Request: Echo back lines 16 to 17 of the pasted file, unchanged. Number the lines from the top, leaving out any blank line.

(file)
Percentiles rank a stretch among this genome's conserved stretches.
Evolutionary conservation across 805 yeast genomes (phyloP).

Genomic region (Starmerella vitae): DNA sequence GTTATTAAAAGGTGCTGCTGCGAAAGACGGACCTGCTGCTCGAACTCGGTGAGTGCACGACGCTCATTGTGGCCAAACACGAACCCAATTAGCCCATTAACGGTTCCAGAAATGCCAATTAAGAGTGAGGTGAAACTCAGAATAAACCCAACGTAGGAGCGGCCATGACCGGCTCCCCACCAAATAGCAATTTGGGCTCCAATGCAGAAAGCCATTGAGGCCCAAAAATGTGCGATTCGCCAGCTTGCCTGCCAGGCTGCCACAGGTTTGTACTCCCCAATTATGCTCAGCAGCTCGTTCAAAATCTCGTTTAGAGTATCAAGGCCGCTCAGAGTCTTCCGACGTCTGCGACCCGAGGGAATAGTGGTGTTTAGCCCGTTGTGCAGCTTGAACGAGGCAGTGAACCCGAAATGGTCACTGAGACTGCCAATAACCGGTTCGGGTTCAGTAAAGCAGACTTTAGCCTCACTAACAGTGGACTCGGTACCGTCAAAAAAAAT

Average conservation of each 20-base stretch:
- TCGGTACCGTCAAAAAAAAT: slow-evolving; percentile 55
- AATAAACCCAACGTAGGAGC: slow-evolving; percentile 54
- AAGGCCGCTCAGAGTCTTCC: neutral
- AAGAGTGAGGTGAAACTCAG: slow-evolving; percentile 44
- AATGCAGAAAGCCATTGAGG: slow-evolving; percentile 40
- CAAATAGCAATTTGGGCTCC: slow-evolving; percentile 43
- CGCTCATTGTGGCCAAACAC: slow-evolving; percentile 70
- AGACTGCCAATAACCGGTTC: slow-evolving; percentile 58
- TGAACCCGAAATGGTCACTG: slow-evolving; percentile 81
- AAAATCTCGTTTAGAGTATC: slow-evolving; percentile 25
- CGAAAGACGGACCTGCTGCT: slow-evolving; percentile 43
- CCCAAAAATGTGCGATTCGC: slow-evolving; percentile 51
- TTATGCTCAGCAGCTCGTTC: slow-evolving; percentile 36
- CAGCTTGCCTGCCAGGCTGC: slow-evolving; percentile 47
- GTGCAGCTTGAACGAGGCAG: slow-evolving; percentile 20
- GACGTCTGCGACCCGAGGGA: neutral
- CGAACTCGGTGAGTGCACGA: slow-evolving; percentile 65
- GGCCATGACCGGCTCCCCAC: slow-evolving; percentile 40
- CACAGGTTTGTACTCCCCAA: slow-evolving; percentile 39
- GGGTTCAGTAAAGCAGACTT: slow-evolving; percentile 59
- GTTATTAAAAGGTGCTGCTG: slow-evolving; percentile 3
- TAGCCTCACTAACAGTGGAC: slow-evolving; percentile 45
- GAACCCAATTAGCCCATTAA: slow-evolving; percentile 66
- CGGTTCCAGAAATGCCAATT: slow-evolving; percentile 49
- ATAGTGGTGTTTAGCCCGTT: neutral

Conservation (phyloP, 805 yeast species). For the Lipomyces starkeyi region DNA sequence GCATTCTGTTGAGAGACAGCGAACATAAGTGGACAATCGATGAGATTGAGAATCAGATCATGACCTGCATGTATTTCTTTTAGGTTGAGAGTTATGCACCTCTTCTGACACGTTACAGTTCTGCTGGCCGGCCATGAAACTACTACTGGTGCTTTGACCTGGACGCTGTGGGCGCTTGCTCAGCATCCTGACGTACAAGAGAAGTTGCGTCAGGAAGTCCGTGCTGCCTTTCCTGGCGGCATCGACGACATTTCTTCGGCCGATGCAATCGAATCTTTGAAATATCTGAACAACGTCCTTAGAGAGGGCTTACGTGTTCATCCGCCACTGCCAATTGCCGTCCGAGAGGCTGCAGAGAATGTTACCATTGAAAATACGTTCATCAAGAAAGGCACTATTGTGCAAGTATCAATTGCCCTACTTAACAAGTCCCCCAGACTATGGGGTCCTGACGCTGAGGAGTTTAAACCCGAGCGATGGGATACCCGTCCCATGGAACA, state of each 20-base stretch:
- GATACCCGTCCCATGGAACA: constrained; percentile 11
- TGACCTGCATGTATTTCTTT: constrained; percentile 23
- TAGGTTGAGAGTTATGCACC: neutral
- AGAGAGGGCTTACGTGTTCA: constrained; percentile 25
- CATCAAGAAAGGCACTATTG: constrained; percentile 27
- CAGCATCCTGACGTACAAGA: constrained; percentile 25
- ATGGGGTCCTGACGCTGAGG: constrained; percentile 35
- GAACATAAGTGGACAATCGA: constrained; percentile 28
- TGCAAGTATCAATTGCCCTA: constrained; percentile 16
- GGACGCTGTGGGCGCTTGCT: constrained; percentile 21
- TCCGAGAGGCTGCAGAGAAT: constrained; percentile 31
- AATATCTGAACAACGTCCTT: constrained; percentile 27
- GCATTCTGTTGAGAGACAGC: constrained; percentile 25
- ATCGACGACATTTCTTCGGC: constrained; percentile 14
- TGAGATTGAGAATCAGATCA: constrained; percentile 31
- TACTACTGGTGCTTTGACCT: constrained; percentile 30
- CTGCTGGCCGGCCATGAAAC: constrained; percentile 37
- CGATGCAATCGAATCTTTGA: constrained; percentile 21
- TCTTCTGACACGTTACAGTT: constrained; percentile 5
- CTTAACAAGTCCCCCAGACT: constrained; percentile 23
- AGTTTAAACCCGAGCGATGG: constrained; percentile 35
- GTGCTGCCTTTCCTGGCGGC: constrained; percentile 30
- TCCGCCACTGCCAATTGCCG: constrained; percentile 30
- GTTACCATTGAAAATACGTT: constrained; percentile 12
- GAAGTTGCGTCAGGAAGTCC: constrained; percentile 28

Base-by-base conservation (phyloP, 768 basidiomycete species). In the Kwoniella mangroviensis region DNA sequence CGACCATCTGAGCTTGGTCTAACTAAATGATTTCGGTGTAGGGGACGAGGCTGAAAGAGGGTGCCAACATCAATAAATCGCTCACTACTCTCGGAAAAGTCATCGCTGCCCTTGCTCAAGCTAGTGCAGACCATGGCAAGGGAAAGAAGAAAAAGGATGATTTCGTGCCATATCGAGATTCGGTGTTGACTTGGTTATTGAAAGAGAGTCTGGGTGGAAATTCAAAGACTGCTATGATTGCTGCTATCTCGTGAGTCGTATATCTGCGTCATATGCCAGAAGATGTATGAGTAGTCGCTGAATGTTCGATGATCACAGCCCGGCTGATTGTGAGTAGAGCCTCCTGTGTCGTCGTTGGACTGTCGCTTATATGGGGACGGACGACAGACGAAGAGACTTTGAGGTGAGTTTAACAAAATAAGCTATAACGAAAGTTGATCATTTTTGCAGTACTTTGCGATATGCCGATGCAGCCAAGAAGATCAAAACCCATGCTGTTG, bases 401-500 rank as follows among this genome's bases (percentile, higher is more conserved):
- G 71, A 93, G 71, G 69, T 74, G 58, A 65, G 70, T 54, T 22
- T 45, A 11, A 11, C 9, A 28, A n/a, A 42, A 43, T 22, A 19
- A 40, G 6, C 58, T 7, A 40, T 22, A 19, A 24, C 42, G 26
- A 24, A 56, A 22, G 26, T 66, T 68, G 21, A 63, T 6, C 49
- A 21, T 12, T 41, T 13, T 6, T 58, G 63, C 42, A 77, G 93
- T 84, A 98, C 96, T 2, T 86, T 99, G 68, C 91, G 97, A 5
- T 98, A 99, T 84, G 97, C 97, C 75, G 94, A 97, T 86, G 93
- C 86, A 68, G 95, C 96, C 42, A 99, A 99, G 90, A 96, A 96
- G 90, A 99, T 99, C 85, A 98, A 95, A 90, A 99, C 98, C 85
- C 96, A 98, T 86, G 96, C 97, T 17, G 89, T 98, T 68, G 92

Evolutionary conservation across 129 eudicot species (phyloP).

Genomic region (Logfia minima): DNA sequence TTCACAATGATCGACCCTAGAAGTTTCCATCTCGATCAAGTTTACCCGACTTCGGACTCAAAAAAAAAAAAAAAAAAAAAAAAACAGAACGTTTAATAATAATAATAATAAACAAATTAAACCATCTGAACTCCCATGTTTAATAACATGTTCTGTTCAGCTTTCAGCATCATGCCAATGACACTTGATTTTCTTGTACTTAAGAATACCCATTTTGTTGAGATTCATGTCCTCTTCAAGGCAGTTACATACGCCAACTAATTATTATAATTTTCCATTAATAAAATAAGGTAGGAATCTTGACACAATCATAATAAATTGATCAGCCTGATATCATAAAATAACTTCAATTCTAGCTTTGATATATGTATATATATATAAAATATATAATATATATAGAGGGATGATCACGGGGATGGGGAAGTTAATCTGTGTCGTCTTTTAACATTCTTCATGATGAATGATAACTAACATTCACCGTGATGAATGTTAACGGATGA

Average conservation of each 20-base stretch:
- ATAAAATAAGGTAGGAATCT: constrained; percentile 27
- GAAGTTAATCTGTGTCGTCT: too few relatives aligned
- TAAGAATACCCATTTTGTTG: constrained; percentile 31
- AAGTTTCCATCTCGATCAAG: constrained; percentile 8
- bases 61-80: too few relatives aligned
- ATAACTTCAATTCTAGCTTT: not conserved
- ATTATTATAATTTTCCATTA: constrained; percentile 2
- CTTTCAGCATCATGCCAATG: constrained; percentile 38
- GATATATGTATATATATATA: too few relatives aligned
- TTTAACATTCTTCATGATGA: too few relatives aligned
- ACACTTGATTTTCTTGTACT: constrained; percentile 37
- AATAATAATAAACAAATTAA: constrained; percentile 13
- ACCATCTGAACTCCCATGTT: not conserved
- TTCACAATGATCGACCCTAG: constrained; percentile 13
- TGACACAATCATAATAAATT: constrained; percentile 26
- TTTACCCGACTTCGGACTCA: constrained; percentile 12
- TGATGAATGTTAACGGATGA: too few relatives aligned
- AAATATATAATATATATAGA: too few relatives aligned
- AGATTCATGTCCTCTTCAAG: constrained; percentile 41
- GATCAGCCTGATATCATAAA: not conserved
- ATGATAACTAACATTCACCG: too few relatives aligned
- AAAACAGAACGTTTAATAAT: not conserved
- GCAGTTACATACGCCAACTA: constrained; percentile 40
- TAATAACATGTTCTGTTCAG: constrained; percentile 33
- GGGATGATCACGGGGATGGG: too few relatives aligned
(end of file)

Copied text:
- CCCAAAAATGTGCGATTCGC: slow-evolving; percentile 51
- TTATGCTCAGCAGCTCGTTC: slow-evolving; percentile 36